WINNER: Best Experimental film – 2016 Blissfest333
WINNER: Best Experimental film – 2016 UCCS Short Film Festival
NOMINATION: Best Experimental film – 2017 Wales International Film Festival
NOMINATION: Best Documentary Short – 2016 Blissfest333

OFFICIAL SELECTIONS:
2017 Carmarthen Bay Film Festival
2017 Colorado Short Circuit
2017 Wales International Documentary Festival
2017 Durango Independent Film Festival
2016 London International Documentary Festival
2016 Southern Colorado Film Festival

October updates

I can’t sleep right now, so I’ll post this early.  For those of you that actually read this blog, thanks for sticking it out so far.  Summer season has finally wound down (a bit at least) and there will probably be more posts with actual content.  Here’s what’s been happening in my photographic world:

I sent my Pentax SPII off for a CLA, it seemed to be about time since one of the strap lugs had come loose.  For future reference, Cameraworks charges $120 for a full CLA, which is fine, and at least I’m not shipping the camera anywhere (I did once send my Pentax ESII off to be repaired a few years ago by this guy but he wasn’t able to get the speeds right unfortunately).  This will be the first time one of my cameras will have had a CLA.

I’ve had my Pakon F335 in storage for more than a year, but that’s about to change and I should be back to scanning my own images shortly (the only thing I scanned myself recently is this post, the rest of my images were scanned on Cameraworks’ F235 or Mike’s Camera’s Frontier).

I shot my first two rolls of Ferrania P30 alpha, happy to use the Axis Trio as I’ve dubbed it, for the first time: Japanese camera body, German lens, and Italian film, looking forward to seeing my results and scanning them on the Pakon.  If it’s anything like Double-X (and from everything I’ve read it is), it’s a good film for older, low-contrast lenses and should give a very classic mid-century feel.  Thankfully, I also shot on a pretty overcast day (rare in Colorado).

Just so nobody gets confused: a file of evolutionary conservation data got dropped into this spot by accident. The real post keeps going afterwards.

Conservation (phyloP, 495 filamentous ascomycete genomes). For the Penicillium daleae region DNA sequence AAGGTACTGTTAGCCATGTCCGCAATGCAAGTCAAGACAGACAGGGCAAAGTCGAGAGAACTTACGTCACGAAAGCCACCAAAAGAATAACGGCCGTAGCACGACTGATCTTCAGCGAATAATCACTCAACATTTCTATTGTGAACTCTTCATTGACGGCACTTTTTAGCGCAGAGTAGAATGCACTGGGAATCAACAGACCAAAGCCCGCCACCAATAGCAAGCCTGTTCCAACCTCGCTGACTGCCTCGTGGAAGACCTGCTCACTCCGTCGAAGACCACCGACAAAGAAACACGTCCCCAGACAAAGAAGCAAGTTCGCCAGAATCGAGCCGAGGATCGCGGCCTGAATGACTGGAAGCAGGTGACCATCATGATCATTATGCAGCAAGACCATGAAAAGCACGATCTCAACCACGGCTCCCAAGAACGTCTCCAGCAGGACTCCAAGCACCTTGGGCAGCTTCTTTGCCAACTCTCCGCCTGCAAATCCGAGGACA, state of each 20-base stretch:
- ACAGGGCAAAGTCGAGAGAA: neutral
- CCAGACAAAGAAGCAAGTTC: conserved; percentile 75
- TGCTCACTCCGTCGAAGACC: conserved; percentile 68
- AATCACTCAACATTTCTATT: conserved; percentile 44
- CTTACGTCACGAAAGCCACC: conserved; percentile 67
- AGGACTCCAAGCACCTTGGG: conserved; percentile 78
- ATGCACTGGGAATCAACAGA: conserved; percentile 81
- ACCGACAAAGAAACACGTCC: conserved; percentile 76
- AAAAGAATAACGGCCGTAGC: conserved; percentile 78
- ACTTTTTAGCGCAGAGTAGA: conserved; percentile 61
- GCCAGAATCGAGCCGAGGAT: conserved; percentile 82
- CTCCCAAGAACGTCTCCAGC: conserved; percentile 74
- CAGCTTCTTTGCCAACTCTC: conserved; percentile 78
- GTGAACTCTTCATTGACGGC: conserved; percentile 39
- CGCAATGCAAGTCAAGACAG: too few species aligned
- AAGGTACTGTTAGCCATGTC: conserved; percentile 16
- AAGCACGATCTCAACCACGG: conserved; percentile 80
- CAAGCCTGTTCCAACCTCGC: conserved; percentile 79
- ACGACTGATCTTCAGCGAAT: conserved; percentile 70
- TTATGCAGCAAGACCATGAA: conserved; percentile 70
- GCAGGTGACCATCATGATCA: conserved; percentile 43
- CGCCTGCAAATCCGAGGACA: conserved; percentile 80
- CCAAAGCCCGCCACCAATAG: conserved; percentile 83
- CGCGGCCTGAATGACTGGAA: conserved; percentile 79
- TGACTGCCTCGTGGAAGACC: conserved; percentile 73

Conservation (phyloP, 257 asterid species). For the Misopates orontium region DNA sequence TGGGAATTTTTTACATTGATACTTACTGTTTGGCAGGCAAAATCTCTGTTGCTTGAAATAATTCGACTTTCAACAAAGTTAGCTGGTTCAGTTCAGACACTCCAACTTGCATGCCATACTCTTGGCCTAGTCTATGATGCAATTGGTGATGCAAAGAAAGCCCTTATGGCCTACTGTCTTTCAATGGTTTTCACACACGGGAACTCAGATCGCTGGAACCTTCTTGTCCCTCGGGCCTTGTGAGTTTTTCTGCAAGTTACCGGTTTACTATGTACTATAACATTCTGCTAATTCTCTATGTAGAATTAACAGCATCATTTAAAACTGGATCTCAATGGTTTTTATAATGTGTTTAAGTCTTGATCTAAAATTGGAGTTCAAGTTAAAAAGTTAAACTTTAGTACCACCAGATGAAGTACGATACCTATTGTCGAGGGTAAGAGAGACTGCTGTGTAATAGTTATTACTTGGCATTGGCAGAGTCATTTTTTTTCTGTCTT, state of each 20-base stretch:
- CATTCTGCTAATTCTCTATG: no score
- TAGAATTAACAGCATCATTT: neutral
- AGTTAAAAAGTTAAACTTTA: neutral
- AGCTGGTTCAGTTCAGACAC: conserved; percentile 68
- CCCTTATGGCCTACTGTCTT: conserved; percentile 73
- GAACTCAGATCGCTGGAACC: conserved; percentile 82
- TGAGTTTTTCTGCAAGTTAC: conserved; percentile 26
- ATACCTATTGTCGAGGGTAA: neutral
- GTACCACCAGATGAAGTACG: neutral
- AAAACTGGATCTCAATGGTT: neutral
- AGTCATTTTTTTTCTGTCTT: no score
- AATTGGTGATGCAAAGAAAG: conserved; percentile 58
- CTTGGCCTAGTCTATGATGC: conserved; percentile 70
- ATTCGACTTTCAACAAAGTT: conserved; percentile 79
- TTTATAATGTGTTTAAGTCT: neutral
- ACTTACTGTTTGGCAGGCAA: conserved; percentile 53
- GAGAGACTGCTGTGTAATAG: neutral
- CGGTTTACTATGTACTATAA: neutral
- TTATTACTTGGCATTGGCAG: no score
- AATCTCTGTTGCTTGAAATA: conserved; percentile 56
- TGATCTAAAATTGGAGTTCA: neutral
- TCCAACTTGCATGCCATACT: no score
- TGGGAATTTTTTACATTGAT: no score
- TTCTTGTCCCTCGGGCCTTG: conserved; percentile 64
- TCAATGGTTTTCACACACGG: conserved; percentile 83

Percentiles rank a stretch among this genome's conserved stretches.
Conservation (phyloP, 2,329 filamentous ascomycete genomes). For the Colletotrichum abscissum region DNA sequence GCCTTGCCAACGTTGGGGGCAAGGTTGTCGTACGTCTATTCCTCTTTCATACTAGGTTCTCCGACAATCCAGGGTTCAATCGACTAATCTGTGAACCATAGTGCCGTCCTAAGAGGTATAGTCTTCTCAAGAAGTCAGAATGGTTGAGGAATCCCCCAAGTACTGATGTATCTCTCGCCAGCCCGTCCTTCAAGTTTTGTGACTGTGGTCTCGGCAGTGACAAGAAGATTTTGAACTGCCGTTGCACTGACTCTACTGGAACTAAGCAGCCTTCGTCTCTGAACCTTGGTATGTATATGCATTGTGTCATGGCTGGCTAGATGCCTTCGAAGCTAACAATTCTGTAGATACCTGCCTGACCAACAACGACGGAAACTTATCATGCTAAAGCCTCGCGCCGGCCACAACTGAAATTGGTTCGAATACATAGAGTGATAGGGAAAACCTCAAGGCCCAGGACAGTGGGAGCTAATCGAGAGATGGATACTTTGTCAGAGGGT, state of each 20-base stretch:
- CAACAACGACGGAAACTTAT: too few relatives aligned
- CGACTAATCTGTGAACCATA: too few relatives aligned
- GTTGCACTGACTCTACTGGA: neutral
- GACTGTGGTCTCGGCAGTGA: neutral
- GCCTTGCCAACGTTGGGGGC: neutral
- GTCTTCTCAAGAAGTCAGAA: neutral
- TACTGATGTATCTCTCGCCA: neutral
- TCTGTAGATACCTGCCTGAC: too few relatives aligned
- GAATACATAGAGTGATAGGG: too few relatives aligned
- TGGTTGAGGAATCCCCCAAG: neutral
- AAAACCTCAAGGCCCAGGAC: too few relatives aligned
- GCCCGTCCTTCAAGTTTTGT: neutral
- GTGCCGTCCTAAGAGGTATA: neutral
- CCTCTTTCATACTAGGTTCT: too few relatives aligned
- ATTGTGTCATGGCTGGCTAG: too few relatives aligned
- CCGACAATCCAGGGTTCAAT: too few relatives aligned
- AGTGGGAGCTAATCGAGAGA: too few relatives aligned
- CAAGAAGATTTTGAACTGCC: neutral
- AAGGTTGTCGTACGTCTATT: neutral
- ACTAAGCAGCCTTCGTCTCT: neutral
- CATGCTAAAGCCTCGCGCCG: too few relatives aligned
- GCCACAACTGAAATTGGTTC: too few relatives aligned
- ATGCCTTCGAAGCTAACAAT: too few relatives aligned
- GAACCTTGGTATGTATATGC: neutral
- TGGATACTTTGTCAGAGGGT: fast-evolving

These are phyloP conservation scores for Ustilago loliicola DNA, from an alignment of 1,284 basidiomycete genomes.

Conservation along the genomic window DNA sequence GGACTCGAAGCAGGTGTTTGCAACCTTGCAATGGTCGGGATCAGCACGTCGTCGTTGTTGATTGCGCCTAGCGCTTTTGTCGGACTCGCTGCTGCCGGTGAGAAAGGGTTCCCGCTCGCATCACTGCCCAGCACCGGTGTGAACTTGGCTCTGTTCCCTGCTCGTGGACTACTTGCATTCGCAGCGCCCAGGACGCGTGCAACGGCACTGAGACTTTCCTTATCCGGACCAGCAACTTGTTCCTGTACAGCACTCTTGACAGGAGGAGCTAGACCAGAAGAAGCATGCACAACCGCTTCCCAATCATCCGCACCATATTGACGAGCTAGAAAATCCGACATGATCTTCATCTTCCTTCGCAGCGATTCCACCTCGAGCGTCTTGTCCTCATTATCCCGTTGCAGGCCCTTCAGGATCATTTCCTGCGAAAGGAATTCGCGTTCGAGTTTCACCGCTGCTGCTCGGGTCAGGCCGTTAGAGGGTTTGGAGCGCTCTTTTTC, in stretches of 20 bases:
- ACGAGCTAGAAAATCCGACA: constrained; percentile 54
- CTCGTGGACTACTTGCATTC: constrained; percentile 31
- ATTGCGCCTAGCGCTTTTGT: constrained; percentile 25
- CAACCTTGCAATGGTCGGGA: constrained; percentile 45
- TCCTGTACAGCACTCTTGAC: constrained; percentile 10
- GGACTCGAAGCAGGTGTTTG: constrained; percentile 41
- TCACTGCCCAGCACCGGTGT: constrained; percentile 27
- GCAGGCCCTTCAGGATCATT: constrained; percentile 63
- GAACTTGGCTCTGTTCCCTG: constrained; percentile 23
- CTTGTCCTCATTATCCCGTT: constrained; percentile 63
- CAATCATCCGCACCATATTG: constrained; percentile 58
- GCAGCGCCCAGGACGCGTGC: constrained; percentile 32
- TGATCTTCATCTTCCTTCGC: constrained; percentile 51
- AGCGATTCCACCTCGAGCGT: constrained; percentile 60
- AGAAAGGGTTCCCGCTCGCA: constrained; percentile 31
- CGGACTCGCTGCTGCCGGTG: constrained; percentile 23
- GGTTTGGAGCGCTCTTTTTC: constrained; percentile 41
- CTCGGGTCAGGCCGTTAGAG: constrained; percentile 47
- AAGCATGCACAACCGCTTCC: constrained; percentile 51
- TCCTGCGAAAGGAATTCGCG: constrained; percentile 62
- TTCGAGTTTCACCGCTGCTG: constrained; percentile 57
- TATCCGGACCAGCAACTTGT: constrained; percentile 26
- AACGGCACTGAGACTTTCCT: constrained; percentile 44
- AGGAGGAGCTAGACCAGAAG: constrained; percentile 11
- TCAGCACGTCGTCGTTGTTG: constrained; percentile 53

Back to sleep now…

The power of the latent image

I was helping my mom rearrange some things in her house and came across a roll of film that had been in a basket just lying around the house.  I thought it might have been a roll that I shot when I first moved to Colorado, maybe a good 7-8 years old now, as I still have one roll unaccounted for.  It turned out to be something much more precious:

This was our home in Ohio which we had to sell back in 2002 which means that these pics are at least 15 years old, and judging by the way my brother looks, are probably closer to 20.  While mostly different angles of the front of our house, I also managed to capture our dog Pinto that my mom brought out to Colorado, and who sadly didn’t survive long after that.  Also in the background is a straw barn that we spent many an afternoon playing in back in the day.  These were taken by me, with my Kodak Cameo Focus Free point & shoot camera, picked up at a thrift store at some point and probably still in my top drawer in the chest at my dad’s.

I bumped up the contrast a bit but that was all, and am pretty impressed with how good the images held up, even if they do now look a bit vintage.  Knowing from experience how reluctant people are to drop off old film at a camera store these days, I recently had a single-use camera processed for a friend of mine and they were at least this usable.  If people you know have film lying around undeveloped, please encourage them to make a trip to their local camera store, or barring that, offer to do it for them: it’s a nice favor and can bring back some great memories.

Chapel interior

The chapel at the United States Air Force Academy, Colorado Springs, tends to draw quite a few visitors because of its interesting shape (you can search for pics online).  But also due to its unique architecture it has always suffered problems with leaking, and will therefore close for renovation next year.  If you’re planning on visiting Colorado Springs soon, you might want to check out the Academy chapel as your next opportunity could be at least 5 years from now.

While giving a tour of my city I took the opportunity of the bright sunlight to really let the stained glass do its thing inside the chapel, and the Ektar 100 really let the colors pop.  Below is a view of some of the dormitory buildings.  If you enjoy mid-century modernism the Academy is fantastic, and offers striking contrast with its surroundings.